Date first published: 25/10/2022
Key sectors: tourism; construction; private property; energy; cargo transport; security forces
Key risks: arson attacks; land occupations; disruptive blockades; civil unrest
A significant uptick in indigenous Mapuche-related violence has been observed in the southern provinces of Neuquen and Rio Negro. On 14 October at least two hooded, armed assailants held a guard at gunpoint and burnt heavy machinery at a road construction site in Villa La Angostura, Neuquen. A letter demanding the release of imprisoned activists signed by the Resistencia Ancestral Mapuche (RAM) activist group was found at the scene. Construction companies Conevial and Codi were affected, as was CN Sapag in January 2021 and Hidraco in November 2018.
Arson attacks conducted by armed assailants linked to Mapuche territorial claims are common in neighbouring Chile but were until now rare in Argentina, where land occupations and forced evictions have long been the norm. Attacks against private construction property mark an escalation of the tactics used by Mapuche activists. The incidents have also recently involved direct attacks against the security forces, raising the risk of subsequent security force operations, violent clashes and disruptive unrest including blockades.
Why it matters
The recent string of incidents has arguably contributed to the potential for localised internal conflict, consolidating the growing violence as one of the country’s top security concerns. Indigenous – or alleged indigenous – related conflict has rarely led to violence in Argentina, where risks linked to criminality and disruptive unrest led by unions and social movements have been the long-standing security challenges facing the populace and businesses operating across the country.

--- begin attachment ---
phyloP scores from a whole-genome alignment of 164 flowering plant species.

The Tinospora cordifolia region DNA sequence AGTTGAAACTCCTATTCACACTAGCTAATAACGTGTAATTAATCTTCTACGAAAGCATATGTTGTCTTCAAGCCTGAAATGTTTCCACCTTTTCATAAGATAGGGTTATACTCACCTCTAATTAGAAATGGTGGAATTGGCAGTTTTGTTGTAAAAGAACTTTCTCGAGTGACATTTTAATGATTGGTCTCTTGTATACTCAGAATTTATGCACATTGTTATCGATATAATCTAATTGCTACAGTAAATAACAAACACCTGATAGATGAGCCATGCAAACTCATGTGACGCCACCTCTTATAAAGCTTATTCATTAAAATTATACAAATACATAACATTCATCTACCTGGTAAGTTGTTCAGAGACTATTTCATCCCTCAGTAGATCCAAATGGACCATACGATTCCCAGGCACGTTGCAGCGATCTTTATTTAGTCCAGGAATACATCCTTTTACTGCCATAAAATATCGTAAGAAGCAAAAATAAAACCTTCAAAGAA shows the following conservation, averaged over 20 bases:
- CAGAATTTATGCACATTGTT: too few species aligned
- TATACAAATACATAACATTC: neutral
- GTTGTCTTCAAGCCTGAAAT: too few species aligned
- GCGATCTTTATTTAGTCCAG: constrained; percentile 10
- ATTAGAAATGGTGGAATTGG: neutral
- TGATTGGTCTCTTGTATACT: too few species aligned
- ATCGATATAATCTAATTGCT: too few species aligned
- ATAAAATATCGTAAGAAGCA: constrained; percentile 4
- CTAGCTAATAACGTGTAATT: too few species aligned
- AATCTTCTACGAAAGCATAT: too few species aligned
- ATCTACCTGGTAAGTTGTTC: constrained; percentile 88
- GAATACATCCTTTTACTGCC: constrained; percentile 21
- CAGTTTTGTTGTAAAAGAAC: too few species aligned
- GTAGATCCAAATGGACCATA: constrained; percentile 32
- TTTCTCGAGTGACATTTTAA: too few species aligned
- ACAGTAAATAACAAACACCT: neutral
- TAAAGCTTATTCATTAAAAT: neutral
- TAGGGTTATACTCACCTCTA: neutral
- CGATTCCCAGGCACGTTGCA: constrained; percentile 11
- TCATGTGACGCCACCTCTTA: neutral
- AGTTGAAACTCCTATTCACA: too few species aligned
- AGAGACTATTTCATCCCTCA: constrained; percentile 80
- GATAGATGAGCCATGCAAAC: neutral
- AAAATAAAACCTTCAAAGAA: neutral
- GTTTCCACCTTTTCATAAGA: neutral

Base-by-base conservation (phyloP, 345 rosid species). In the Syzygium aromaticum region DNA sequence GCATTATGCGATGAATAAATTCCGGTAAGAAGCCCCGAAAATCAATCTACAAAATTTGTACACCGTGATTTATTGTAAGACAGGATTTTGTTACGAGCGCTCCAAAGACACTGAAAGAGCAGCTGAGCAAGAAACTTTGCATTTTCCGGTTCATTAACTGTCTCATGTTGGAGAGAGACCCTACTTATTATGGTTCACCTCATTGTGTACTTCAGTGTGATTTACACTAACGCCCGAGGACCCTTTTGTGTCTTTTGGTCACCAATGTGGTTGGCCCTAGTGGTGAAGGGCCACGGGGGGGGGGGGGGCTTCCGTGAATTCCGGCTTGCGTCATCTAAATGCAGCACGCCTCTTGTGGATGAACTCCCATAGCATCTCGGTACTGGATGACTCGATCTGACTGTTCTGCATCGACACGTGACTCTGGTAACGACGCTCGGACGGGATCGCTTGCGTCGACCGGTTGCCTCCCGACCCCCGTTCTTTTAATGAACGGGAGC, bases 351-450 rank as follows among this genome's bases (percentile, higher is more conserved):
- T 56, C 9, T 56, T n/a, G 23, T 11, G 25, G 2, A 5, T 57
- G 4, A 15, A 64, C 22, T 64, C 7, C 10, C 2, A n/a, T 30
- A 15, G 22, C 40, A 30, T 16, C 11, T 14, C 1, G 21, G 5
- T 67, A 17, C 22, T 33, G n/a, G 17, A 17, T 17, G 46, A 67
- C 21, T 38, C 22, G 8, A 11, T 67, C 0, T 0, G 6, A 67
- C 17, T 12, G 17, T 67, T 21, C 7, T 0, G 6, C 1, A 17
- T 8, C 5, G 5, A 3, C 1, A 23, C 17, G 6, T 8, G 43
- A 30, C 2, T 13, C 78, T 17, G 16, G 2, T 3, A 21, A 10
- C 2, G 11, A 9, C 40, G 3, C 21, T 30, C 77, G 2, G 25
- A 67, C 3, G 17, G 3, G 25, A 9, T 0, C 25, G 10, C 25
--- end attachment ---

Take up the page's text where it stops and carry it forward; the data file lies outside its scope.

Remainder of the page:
Leftist President Alberto Fernandez has met on several occasions with Mapuche activists in an attempt to ease tensions: on 22 April as he launched the tender for the Presidente Nestor Kirchner gas pipeline project – with activists warning that prior consultation was needed and that the project was at risk of facing protests – and on 11 October amid recurrent incidents in Villa Mascardi, Rio Negro province, to promote dialogue. The opposition has long denounced that the government has not done enough – or has even supported the Mapuche-related violence – adding that land occupations and attacks are not linked to legitimate claims but to criminals taking advantage of the situation. Opposition senators have claimed that the latest incidents were no longer ‘pre-insurrectional activity’ but ‘rural guerrilla action.’
Federal forces have already been sent to Rio Negro in light of land occupations, the need for forced evictions, recurrent protests by local residents demanding the violence to end, counter protests by Mapuche supporters demanding the release of those imprisoned and targeted attacks against private property – tourism cabins, chapels and heavy road construction machinery, amongst others.
These deployments and the dialogue attempts have not been sufficient to ease tensions. On 27 September the country’s Security Minister created a unified command in Villa Mascardi including the Gendarmerie (Border Police), the Prefecture (Coast Guard) the Airport Security Police and the Federal Police to operate from Rio Negro’s Bariloche to try to contain the violence. Since then, a total of at least six violent incidents were reported just in Villa Mascardi and Villa La Angostura, including violent clashes and arson attacks.
Clarity at federal level regarding how to address the escalating violence will remain elusive, particularly ahead of the October 2023 general elections. The political violence-related risks facing the tourism, construction and energy sectors in the southern Neuquen, Rio Negro and Chubut provinces will remain on the rise at least until then – and likely beyond.